This second attitude, while understandable, is even more lacking in moral justification than opposition on the grounds of hypothetical danger. For those who would keep Shalit in a Gaza dungeon just so their own tormentors would remain in Israeli prisons are ultimately seeking to do so out of vengeance. Will ensuring that a given terrorist murderer continues to serve 15 consecutive life sentences bring any Jew back to life?

Trading murderers for Gilad Shalit will save one Jew’s life. That is a fact we can all live with.

The writer is a former chief copy editor of The Jerusalem Post.
 

Jon Stewart’s Jewish problem

The Daily Show With Jon Stewart Mon – Thurs 11p / 10c
Hurty Sanchez
www.thedailyshow.com
Daily Show Full Episodes Political Humor Rally to Restore Sanity

— Ilan Chaim

Comedian Jon Stewart made headlines last week when CNN anchor Rick Sanchez was fired for making disparaging remarks about Jews in general and about one Jew, Stewart, in particular.

Sanchez’s firing was a just punishment for the crime of anti-Semitism, but Stewart of all Jewish people should appreciate the irony of the situation.

As Stewart commented on Sanchez: “Finally, a guy who says what people who aren’t thinking are thinking.” Unfortunately, this statement applies to Stewart himself.

First of all, full disclosure: I have watched The Daily Show for years and am a great fan of Jon Stewart as a comedian who happens to be Jewish, but certainly not as a Jewish comedian. Stewart displays great wit and the show is a constant delight skewering easy targets, such as the Fox channel. There is also a serious side to the show in many of his interviews, whose subjects are not allowed merely to plug their books, but also deal with serious issues that are a showcase for Stewart’s considerable intellect.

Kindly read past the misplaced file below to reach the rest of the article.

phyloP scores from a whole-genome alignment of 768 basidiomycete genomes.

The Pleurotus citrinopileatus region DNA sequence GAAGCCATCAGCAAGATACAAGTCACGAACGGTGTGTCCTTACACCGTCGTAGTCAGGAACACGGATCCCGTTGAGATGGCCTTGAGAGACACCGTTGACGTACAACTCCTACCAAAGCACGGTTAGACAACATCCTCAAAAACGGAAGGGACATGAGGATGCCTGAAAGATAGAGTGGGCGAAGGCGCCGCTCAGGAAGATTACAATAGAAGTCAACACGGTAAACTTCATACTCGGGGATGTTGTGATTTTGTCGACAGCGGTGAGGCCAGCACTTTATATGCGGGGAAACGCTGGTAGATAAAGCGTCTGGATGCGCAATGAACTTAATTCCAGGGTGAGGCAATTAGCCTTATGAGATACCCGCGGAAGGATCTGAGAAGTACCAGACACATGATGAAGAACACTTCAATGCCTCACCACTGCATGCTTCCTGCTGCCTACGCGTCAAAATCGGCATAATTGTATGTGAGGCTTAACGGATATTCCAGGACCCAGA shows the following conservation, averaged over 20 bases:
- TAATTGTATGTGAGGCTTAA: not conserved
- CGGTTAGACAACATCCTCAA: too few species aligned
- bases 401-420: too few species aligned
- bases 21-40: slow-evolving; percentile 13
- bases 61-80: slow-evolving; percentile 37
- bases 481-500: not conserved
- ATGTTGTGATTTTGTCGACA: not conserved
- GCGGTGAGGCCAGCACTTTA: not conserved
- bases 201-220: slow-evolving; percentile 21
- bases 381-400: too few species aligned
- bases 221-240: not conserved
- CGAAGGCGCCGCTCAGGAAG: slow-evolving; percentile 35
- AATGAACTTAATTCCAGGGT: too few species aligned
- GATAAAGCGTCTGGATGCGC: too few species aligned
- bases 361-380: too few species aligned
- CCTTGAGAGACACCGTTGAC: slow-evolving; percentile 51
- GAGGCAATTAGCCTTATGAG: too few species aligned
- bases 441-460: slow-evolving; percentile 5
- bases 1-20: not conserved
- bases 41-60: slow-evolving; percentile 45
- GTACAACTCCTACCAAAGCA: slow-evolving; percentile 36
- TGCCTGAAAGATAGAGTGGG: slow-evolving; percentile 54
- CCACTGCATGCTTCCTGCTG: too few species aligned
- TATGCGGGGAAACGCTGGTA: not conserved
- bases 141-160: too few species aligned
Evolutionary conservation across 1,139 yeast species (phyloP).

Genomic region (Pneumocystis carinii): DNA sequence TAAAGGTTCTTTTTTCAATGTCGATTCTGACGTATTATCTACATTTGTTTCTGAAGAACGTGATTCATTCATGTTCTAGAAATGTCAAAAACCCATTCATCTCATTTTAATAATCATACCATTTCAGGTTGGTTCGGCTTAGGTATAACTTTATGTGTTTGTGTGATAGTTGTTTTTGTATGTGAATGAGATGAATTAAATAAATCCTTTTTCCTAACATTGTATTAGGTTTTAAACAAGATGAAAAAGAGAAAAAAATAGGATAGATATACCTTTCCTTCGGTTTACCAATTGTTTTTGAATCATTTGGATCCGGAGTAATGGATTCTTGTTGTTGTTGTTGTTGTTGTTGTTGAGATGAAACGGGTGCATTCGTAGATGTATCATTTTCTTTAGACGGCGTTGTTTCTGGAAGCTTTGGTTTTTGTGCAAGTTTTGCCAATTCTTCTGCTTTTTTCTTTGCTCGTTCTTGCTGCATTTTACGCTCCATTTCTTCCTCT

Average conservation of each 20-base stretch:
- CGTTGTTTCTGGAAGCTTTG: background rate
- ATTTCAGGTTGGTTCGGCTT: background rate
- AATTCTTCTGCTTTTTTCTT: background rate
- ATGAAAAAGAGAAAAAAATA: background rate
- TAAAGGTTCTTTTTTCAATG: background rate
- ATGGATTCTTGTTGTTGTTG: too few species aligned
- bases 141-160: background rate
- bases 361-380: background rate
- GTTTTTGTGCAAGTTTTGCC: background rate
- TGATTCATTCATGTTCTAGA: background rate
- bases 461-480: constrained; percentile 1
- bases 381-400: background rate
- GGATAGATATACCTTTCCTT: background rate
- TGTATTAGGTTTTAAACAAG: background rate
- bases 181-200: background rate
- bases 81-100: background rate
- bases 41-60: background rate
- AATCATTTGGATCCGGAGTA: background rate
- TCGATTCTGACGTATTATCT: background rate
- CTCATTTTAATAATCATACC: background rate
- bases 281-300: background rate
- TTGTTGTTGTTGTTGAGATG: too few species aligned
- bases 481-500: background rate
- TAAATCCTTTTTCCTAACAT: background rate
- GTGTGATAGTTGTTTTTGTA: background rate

More after the jump.
It is when he plays his very tenuous Jewish affiliation for laughs that bothers me. Stewart has every right to be a secular, assimilated, or unaffiliated Jew. But he cannot have it both ways. When he plays Jews for laughs by affecting a faux-Borscht Belt Yiddish accent and makes accompanying cowering gestures, he does more of a disservice to his avowed people than a news anchor being snidely anti-Semitic.

The Daily Show With Jon Stewart Mon – Thurs 11p / 10c
International House of Handshakes
www.thedailyshow.com
Daily Show Full Episodes Political Humor Rally to Restore Sanity

When Stewart does what he supposes to be a funny “Jewish” shtick, he is performing nothing less than the equivalent of a black comedian playing Stepin Fetchit. Playing the Jew as schlemiel has a proud and funny history from vaudeville to the present, but for someone with Stewart’s intellect to present such a crude caricature is demeaning.

It is Stewart’s own exceptional talent and obvious intellectual curiosity that make his vulgar Jewish references all the more embarrassing. This was particularly acute most recently when he did a bit about the Israeli UN delegation not being present for President Barack Obama’s General Assembly speech. The Daily Show camera focused on the empty Israeli seats as Stewart proceeded to make a mocking-not self-mocking-reference to some obscure Jewish holiday called Succot, which was dripping with unenlightening sarcasm.

Contrary to his even cursory preparation for book interviews, his Jewish references display Jewish illiteracy.

Stewart regularly plays Jewish holidays, Holy Days, and observances for laughs, which he draws from an always easily amused studio audience. He seems to think these supposedly comic references show the gentile world what a regular funny guy he is-and he is often brilliantly funny. What is not a laughing matter, however, is seeing a comedian who happens to be Jewish portray Jews by the worst kind of stereotype.

Ilan Chaim is a former chief copy editor of The Jerusalem Post.